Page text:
Copyright in the United States, prior to 1978, had never been an issue of moral or human rights. An "inalienable" does not have to be applied for on a national register. If US copyright had been founded on the individual's human right to limited exclusive control of their creative endeavours, the system would not have been founded on what is generally known in copyright as "neighbouring" rights. That is, fixed term protection devoid of "moral rights". For example, in most copyright systems internationally, original creative works such as literature, musical composition, lyrics, drama and artwork are offered copyright (protection for the life of the author plus a certain period of time after death), while other works, such as films, sound recordings and typographical arrangements are offered fixed terms of protection. These "neighbouring" rights, much like the US copyright system before joining Berne, do not include moral or authorial rights and are essentially a limited-term right of exclusive exploitation for works deemed to be of commerce not art.

The United States was formed as a conglomeration of smaller corporations (states) primarily for commercial reasons. My studies of US history have highlighted the cause of free enterprise many times over the cause of freedom as an impetus for the 13 colonies secession from the British Empire. It is difficult for me to agree with your ideas about where proprietary rights are headed. As long as the US remains a corporation with the veneer of democracy, I strongly believe the world will see a openly gay female atheist US President before they see your proposed copyright system. With the copyright, political and corporate system as it is in the US today it is, unfortunately, unlikely that all copyright works published in 1923 will enter the public domain at the end of 2018.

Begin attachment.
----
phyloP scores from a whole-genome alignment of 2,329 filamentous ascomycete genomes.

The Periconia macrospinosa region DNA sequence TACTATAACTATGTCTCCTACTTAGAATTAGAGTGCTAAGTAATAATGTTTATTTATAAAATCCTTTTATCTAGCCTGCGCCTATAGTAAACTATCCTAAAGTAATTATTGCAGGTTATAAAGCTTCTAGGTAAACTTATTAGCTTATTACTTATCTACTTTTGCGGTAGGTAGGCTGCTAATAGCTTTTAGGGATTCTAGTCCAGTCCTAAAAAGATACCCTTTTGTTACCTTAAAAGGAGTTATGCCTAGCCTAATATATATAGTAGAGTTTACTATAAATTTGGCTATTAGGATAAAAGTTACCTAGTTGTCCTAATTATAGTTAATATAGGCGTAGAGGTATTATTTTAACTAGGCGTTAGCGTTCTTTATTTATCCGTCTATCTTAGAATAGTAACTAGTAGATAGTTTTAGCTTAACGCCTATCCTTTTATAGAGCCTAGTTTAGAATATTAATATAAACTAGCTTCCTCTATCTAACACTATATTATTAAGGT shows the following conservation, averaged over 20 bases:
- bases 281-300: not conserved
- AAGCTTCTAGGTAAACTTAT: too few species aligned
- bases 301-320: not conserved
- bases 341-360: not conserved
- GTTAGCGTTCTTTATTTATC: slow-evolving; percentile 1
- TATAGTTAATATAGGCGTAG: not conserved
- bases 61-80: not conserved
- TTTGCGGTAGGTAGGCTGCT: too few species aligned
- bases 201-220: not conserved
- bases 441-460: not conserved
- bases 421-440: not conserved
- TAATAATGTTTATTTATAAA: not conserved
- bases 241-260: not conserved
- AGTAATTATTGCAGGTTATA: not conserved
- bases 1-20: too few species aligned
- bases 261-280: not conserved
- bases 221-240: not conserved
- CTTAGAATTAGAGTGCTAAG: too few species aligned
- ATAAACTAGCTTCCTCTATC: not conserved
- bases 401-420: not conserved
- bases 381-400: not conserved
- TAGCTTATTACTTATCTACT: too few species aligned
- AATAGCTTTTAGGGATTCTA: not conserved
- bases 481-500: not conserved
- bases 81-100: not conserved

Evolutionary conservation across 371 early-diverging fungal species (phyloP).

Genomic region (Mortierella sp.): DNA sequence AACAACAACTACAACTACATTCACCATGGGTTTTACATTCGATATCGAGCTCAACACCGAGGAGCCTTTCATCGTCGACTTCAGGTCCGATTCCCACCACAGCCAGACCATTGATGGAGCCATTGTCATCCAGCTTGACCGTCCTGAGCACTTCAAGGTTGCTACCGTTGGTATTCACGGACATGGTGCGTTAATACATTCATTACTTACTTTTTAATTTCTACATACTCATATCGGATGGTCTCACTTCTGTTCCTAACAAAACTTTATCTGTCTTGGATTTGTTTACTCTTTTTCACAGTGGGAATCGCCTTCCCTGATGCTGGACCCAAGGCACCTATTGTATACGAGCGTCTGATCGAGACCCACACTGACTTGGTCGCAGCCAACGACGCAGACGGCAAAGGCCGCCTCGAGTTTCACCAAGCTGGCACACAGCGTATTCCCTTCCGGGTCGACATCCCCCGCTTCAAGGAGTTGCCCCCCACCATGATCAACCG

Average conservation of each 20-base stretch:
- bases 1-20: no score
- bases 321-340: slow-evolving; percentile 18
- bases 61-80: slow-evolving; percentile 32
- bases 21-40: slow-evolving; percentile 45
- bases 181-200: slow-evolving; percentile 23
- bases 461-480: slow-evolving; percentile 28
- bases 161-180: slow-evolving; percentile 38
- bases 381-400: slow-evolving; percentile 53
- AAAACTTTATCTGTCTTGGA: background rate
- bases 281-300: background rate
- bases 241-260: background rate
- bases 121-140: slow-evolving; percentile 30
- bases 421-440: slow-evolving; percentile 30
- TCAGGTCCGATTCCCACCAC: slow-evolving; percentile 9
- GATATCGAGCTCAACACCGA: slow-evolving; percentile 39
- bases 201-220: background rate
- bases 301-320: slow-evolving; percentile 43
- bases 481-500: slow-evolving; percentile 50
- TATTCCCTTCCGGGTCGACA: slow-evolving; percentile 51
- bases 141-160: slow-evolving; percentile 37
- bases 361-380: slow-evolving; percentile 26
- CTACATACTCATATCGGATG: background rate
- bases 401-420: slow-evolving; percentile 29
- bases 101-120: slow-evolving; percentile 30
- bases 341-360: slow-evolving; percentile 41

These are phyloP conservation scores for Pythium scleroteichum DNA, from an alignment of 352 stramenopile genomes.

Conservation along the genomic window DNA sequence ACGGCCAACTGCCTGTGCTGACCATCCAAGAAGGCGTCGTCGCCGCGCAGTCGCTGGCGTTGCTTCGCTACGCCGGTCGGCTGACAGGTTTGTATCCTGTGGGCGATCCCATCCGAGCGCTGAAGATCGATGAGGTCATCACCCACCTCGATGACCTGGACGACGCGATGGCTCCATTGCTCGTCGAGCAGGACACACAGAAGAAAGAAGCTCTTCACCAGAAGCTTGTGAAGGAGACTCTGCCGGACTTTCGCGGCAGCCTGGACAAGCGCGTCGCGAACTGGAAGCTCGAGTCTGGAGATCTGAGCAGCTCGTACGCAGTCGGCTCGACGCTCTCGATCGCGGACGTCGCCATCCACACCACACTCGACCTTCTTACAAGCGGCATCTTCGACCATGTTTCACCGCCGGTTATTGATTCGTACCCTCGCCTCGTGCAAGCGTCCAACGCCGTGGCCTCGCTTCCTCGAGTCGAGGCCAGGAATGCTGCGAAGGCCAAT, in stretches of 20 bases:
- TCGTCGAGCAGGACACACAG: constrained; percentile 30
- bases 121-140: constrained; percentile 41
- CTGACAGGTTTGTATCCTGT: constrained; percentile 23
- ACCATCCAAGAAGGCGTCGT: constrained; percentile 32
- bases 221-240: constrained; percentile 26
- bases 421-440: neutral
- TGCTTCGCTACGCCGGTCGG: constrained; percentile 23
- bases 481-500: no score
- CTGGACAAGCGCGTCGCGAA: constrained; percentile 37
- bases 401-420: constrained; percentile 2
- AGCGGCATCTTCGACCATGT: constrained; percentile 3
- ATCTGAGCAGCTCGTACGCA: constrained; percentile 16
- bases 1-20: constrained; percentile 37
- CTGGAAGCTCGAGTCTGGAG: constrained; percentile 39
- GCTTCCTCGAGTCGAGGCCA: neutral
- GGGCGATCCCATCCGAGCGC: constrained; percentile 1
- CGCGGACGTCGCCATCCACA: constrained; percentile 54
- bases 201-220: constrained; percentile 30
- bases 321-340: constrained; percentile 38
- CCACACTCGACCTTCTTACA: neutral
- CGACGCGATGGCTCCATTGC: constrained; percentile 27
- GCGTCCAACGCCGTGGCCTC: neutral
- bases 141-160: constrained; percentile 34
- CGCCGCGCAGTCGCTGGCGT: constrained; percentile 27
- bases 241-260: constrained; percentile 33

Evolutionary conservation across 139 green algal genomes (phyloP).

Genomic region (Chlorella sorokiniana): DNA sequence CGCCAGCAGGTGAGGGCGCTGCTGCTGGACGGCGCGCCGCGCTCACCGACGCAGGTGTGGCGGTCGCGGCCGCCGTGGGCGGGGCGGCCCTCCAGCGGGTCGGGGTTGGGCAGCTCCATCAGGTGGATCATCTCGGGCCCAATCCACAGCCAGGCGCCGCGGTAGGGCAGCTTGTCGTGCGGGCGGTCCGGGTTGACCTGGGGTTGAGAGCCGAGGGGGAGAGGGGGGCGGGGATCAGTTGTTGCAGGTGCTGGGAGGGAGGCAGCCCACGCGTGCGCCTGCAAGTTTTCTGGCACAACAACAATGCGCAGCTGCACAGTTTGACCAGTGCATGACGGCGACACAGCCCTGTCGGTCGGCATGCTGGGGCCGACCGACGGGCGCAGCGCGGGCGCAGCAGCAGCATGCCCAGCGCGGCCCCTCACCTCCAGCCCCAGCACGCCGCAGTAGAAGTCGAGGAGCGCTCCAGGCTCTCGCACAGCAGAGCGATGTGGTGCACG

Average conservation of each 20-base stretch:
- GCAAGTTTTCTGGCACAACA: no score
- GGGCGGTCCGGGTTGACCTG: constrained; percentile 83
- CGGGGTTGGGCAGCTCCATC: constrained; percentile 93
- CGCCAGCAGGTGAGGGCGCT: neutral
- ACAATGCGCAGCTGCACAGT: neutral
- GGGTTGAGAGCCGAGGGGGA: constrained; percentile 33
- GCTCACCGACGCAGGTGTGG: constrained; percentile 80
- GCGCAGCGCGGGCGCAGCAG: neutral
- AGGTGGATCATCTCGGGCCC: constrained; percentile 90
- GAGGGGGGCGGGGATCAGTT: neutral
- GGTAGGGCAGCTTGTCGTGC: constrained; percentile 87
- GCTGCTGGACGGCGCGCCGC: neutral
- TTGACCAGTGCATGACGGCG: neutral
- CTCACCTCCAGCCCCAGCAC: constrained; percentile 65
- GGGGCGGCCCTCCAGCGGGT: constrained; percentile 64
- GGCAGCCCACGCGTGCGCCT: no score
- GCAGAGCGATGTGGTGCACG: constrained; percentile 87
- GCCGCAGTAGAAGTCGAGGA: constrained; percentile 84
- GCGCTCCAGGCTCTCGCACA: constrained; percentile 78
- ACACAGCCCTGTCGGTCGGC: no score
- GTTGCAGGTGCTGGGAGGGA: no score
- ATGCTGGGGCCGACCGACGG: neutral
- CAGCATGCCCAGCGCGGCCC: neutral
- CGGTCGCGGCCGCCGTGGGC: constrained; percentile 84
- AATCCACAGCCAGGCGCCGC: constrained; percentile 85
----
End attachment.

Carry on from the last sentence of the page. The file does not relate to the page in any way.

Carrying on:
I am unsure exactly where the US involvement in the Pacific War has to do with your argument on copyright. Am I supposed to feel indebted to you as a US citizen and accept your naive interpretation of the issues? Your view appears to be that copyright coverage for sound recordings is piecemeal and therefore non-existent. Or is the reference to WWII evidence of some form of blind nationalistic self-importance.

The view that the US saved Australia from Japanese dominion, (or Europe from German for that matter) is short sighted, simplistic, and frankly disrespectful to the 1000s of Australian men who successfully fought the Japanese in New Guinea and the Pacific, my grandfather included, for the nearly three years before the US entered the war.

The only historical guarantee of US non-involvement in the Pacific is that the Japanese people would not have been the subject of two unnecessary live tests of nuclear weapons. With the Russian Forces under Zukov in a position to take Japan with limited casualties (just as they had the Japanese holdings in mainland Asia), it was only the US' need to gain Japan as a post war base, that can be offered as genuine strategy behind those bombs. Granted the Japanese surrendered to MacArthur, but they were so weakened by the Russian advance through Asia that there is no guarantee that the US was always going to take that victory.

It is indicative of the US' post war self-importance that the role of Russia in WWII is not as widely recognised as it should be. Hitler killed himself when Russians entered the building, while the US forces had only advanced as far as the Elbe. The German Army surrendered to Montgomery, not Patton or Eisenhower. They were fighting a war with Britain and Russia and surrendering to Russian forces would have meant immediate reparations for their "sins".

The problem for me with this things is I can never sort genuine discussion and curiosity from the the time wasters.

I now feel strongly that you're a common garden variety Troll. Good luck with the rest of your life. I hope your views on music and recording copyright don't turn out to be too expensive for you in your website endeavour.